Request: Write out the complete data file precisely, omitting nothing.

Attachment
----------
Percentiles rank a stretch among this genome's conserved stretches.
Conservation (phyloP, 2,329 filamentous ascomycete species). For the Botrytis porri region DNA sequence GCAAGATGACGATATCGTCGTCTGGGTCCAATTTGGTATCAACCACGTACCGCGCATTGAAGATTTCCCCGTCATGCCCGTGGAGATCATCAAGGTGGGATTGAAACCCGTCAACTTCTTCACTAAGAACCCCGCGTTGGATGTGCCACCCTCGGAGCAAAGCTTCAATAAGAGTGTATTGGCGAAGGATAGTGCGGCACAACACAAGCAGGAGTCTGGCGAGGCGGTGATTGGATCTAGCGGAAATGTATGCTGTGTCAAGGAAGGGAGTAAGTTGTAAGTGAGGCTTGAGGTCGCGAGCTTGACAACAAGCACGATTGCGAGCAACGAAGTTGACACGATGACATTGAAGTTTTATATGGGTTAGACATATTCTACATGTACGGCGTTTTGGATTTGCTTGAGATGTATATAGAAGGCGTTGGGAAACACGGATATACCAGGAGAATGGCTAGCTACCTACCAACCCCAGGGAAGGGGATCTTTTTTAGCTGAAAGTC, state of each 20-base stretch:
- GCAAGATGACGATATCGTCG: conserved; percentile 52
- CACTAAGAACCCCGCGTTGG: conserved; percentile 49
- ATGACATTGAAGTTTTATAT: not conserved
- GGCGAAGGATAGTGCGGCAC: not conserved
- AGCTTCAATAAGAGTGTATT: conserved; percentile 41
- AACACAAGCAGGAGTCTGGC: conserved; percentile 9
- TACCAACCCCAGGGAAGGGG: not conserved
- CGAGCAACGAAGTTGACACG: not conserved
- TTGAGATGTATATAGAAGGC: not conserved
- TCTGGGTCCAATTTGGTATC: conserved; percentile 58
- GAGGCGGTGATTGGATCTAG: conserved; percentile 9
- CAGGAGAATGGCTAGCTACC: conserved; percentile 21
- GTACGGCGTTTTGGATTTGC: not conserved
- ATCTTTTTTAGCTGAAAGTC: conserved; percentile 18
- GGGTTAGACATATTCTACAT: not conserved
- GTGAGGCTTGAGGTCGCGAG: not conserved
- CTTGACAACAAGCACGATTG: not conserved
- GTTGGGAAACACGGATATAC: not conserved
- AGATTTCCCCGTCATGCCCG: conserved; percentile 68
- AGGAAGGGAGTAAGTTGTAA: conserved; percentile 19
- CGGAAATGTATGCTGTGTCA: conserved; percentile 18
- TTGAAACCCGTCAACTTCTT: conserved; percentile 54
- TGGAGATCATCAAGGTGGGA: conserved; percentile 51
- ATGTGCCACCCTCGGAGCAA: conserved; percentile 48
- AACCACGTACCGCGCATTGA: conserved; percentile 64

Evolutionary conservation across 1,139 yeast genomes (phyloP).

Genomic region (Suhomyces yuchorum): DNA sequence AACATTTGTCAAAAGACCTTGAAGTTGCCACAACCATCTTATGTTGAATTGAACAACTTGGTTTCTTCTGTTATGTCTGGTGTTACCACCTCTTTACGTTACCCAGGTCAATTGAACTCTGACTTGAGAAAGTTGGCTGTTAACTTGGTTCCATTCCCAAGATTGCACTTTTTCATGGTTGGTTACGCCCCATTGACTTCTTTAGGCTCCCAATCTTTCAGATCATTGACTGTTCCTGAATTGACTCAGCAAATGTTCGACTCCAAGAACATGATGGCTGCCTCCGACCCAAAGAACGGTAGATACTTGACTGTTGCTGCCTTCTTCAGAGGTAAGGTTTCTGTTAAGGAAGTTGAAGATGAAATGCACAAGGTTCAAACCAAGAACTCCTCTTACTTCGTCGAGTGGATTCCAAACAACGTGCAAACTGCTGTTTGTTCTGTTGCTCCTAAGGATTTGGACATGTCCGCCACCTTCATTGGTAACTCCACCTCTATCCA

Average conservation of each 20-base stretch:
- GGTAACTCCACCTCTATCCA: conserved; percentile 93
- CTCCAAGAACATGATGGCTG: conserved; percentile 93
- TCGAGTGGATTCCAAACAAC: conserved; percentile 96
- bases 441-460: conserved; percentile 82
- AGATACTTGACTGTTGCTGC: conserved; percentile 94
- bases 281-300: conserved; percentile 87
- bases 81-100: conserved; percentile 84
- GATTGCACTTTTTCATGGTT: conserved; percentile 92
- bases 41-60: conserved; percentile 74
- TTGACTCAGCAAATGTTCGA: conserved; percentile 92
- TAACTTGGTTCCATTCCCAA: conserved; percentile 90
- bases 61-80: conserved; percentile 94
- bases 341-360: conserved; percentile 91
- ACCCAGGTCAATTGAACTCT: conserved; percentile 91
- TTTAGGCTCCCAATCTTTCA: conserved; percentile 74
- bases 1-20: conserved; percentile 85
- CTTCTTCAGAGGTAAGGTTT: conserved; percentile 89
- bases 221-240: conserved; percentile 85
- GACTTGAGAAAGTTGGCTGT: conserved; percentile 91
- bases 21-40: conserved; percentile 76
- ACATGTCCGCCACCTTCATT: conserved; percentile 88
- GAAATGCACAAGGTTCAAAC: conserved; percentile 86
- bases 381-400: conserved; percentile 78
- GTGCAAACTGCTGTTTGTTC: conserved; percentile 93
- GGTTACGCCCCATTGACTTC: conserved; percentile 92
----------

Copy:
Percentiles rank a stretch among this genome's conserved stretches.
Conservation (phyloP, 2,329 filamentous ascomycete species). For the Botrytis porri region DNA sequence GCAAGATGACGATATCGTCGTCTGGGTCCAATTTGGTATCAACCACGTACCGCGCATTGAAGATTTCCCCGTCATGCCCGTGGAGATCATCAAGGTGGGATTGAAACCCGTCAACTTCTTCACTAAGAACCCCGCGTTGGATGTGCCACCCTCGGAGCAAAGCTTCAATAAGAGTGTATTGGCGAAGGATAGTGCGGCACAACACAAGCAGGAGTCTGGCGAGGCGGTGATTGGATCTAGCGGAAATGTATGCTGTGTCAAGGAAGGGAGTAAGTTGTAAGTGAGGCTTGAGGTCGCGAGCTTGACAACAAGCACGATTGCGAGCAACGAAGTTGACACGATGACATTGAAGTTTTATATGGGTTAGACATATTCTACATGTACGGCGTTTTGGATTTGCTTGAGATGTATATAGAAGGCGTTGGGAAACACGGATATACCAGGAGAATGGCTAGCTACCTACCAACCCCAGGGAAGGGGATCTTTTTTAGCTGAAAGTC, state of each 20-base stretch:
- GCAAGATGACGATATCGTCG: conserved; percentile 52
- CACTAAGAACCCCGCGTTGG: conserved; percentile 49
- ATGACATTGAAGTTTTATAT: not conserved
- GGCGAAGGATAGTGCGGCAC: not conserved
- AGCTTCAATAAGAGTGTATT: conserved; percentile 41
- AACACAAGCAGGAGTCTGGC: conserved; percentile 9
- TACCAACCCCAGGGAAGGGG: not conserved
- CGAGCAACGAAGTTGACACG: not conserved
- TTGAGATGTATATAGAAGGC: not conserved
- TCTGGGTCCAATTTGGTATC: conserved; percentile 58
- GAGGCGGTGATTGGATCTAG: conserved; percentile 9
- CAGGAGAATGGCTAGCTACC: conserved; percentile 21
- GTACGGCGTTTTGGATTTGC: not conserved
- ATCTTTTTTAGCTGAAAGTC: conserved; percentile 18
- GGGTTAGACATATTCTACAT: not conserved
- GTGAGGCTTGAGGTCGCGAG: not conserved
- CTTGACAACAAGCACGATTG: not conserved
- GTTGGGAAACACGGATATAC: not conserved
- AGATTTCCCCGTCATGCCCG: conserved; percentile 68
- AGGAAGGGAGTAAGTTGTAA: conserved; percentile 19
- CGGAAATGTATGCTGTGTCA: conserved; percentile 18
- TTGAAACCCGTCAACTTCTT: conserved; percentile 54
- TGGAGATCATCAAGGTGGGA: conserved; percentile 51
- ATGTGCCACCCTCGGAGCAA: conserved; percentile 48
- AACCACGTACCGCGCATTGA: conserved; percentile 64

Evolutionary conservation across 1,139 yeast genomes (phyloP).

Genomic region (Suhomyces yuchorum): DNA sequence AACATTTGTCAAAAGACCTTGAAGTTGCCACAACCATCTTATGTTGAATTGAACAACTTGGTTTCTTCTGTTATGTCTGGTGTTACCACCTCTTTACGTTACCCAGGTCAATTGAACTCTGACTTGAGAAAGTTGGCTGTTAACTTGGTTCCATTCCCAAGATTGCACTTTTTCATGGTTGGTTACGCCCCATTGACTTCTTTAGGCTCCCAATCTTTCAGATCATTGACTGTTCCTGAATTGACTCAGCAAATGTTCGACTCCAAGAACATGATGGCTGCCTCCGACCCAAAGAACGGTAGATACTTGACTGTTGCTGCCTTCTTCAGAGGTAAGGTTTCTGTTAAGGAAGTTGAAGATGAAATGCACAAGGTTCAAACCAAGAACTCCTCTTACTTCGTCGAGTGGATTCCAAACAACGTGCAAACTGCTGTTTGTTCTGTTGCTCCTAAGGATTTGGACATGTCCGCCACCTTCATTGGTAACTCCACCTCTATCCA

Average conservation of each 20-base stretch:
- GGTAACTCCACCTCTATCCA: conserved; percentile 93
- CTCCAAGAACATGATGGCTG: conserved; percentile 93
- TCGAGTGGATTCCAAACAAC: conserved; percentile 96
- bases 441-460: conserved; percentile 82
- AGATACTTGACTGTTGCTGC: conserved; percentile 94
- bases 281-300: conserved; percentile 87
- bases 81-100: conserved; percentile 84
- GATTGCACTTTTTCATGGTT: conserved; percentile 92
- bases 41-60: conserved; percentile 74
- TTGACTCAGCAAATGTTCGA: conserved; percentile 92
- TAACTTGGTTCCATTCCCAA: conserved; percentile 90
- bases 61-80: conserved; percentile 94
- bases 341-360: conserved; percentile 91
- ACCCAGGTCAATTGAACTCT: conserved; percentile 91
- TTTAGGCTCCCAATCTTTCA: conserved; percentile 74
- bases 1-20: conserved; percentile 85
- CTTCTTCAGAGGTAAGGTTT: conserved; percentile 89
- bases 221-240: conserved; percentile 85
- GACTTGAGAAAGTTGGCTGT: conserved; percentile 91
- bases 21-40: conserved; percentile 76
- ACATGTCCGCCACCTTCATT: conserved; percentile 88
- GAAATGCACAAGGTTCAAAC: conserved; percentile 86
- bases 381-400: conserved; percentile 78
- GTGCAAACTGCTGTTTGTTC: conserved; percentile 93
- GGTTACGCCCCATTGACTTC: conserved; percentile 92